About five or six years ago, I read Alan Weisman's The World Without Us. Its content has stuck with me many times over.

In the book, Chernobyl is referred to as one of those "worlds". And a PBS show featured that area as a good example of how nature reestablishes itself.

Living in a rural area (north central Indiana), I'm very cognizant of the war between man and nature. Farmers subdue all nature's attempts. Weeds, grasses, trees, wild animals are plowed,  burned, poisoned, run over, cut down, etc.

Hiking and running trails are a joke. I ran a 5k race yesterday down and back along a highway!! But even county roads are nothing more than paths through corn and bean fields (barren in winter).  It's become a monotonous "world with us". It's getting more and more difficult to find a large natural area, unspoiled and uninhabitated by humans.

Furthermore (and in addition), I've discovered people know very little about names of trees, weeds, flowers, even animals. In a recent example, I had a farmer friend who didn't know an ash tree or even poison ivy! And when I said I had a vole problem in my sweet potatoes, he had no clue what a vole was. Others I asked had no idea either.

So, one of my missions in life is to create a world without us. No, I'm not going to start killing people. As fortune would have it, I inherited 120 acres of prime farmland. It borders a small, but growing town of 1500. I've promised myself: a) not to sell any part of it, i.e., no home lots, and b) to eliminate corn and soybeans year after year after year.

What I have done thus far is maintain 10 acres of woodlots and fence row, and establish a 3.3 acre strip (along a creek/ditch) of prairie grass (big bluestem). The latter is compliments of the government's Conservation Reserve Program (CRP) which I took advantage of 11 years ago. 

Further, I've deeded 20 acres to my daughter and son-in-law to be used for "sustainable vegetable farming" and "loaned" them another 20 acres for pasture and more vegetables. This is their second year. If things go well, I will eventually turn the whole farm over to them with plans of raising animals (range chickens, cattle, hogs) and fruit trees. If I can talk them into it (and it's my land!), I would like a small herd of bison! I love the idea of buffalo grazing the prairie grass. 

The bottom line is: I don't like where we're headed in a "people dominating nature" world, and as a nature lover and environmentalist, I want "to put my money where my mouth is." I'm lucky to have that opportunity and hope to make the best of it.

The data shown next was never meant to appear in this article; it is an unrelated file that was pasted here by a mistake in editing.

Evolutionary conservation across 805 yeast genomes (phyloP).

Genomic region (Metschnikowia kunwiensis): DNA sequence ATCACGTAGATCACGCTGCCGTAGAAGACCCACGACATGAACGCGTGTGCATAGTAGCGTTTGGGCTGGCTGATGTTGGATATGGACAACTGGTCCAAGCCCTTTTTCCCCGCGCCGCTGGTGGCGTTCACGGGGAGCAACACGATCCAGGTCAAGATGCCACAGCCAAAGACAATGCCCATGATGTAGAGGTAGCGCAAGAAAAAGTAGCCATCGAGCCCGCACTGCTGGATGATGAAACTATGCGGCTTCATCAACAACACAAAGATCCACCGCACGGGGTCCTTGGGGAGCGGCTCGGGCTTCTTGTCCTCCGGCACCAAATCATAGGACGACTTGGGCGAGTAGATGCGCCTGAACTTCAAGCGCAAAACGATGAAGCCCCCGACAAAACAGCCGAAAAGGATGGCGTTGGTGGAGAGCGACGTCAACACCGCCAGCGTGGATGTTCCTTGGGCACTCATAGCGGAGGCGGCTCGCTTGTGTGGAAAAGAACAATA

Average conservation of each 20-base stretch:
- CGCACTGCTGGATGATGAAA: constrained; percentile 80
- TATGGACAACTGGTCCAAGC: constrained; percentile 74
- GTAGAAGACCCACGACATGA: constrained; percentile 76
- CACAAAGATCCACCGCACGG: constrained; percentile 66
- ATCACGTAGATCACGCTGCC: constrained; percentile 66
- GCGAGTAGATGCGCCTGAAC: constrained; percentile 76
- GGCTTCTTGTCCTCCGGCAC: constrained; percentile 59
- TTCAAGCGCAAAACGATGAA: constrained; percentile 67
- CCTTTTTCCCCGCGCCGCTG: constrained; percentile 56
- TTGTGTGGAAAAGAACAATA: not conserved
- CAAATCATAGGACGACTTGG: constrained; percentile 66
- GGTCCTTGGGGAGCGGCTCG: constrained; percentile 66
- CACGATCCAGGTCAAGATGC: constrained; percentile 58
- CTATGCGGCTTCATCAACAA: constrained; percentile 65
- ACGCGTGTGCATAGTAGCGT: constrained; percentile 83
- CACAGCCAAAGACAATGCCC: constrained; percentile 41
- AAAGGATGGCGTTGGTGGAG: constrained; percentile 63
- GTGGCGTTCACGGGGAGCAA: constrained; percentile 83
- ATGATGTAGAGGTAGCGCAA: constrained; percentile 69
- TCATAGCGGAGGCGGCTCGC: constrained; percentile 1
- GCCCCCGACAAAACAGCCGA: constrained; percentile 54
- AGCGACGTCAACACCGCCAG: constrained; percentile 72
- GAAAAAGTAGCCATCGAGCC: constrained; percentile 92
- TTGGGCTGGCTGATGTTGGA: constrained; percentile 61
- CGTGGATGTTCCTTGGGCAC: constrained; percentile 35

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Comment by Pat on August 28, 2013 at 12:08pm

FA, I too laud the efforts of those that are contributing to the "greening" of large, metropolitan areas. Another rewarding effort includes vegetable gardens in the city. Not only do you get nice looking plants, contributing to the greening of the place, but the added benefit of eating the fruits of your labor. Nothing like a fresh summer tomato right off the vine! 

P.S. I taught my son and daughter how to make sassafras tea. Be careful though. It's a heck of a diuretic. 

Comment by The Flying Atheist on August 28, 2013 at 11:52am

I also heartily commend you for your noble farming efforts, Randall.  I was a boy scout, and one major aspect of our environmental and nature education was learning to identify our different regional trees. 

(Pat, you mentioned sassafras in your post.  That prompts me to remember making sassafras tea at summer boy scout camp in Michigan.) 

Most of us are not lucky enough to be in a situation where we can live on a volume of land equivalent to a farm.  The majority of us will most likely always be concentrated into larger urban areas.  I readily admit I love "the big city."  But even for us urban folks, there are actions we can take to minimize our negative effect on our native environment. 

Last night, our local Chicago public television news program aired the following segment about a suburban condo complex with extensive native prairie gardens.  It was, to me, quite inspirational.  I would love to see much more of this in urban settings.  

Chicago Tonight: Native Plant Gardens

 

Comment by Pat on August 25, 2013 at 11:10am

There are farmers in Indiana that can't identify an ash tree, or know what a vole is?! I live in rural southern Illinois, am not a farmer, and can identify ash, hickory, oak, maple and sassafras, along with avoiding poison ivy. And, I know the difference between a vole and a mole. Nothing personal to your neighbors, Randall, but they sound more like industrial crop producers than actual farmers. 

Comment by Joan Denoo on August 25, 2013 at 10:54am

It is pure joy reading your comments Randall and Daniel. A fine lift to go with a lovely, rainy day.

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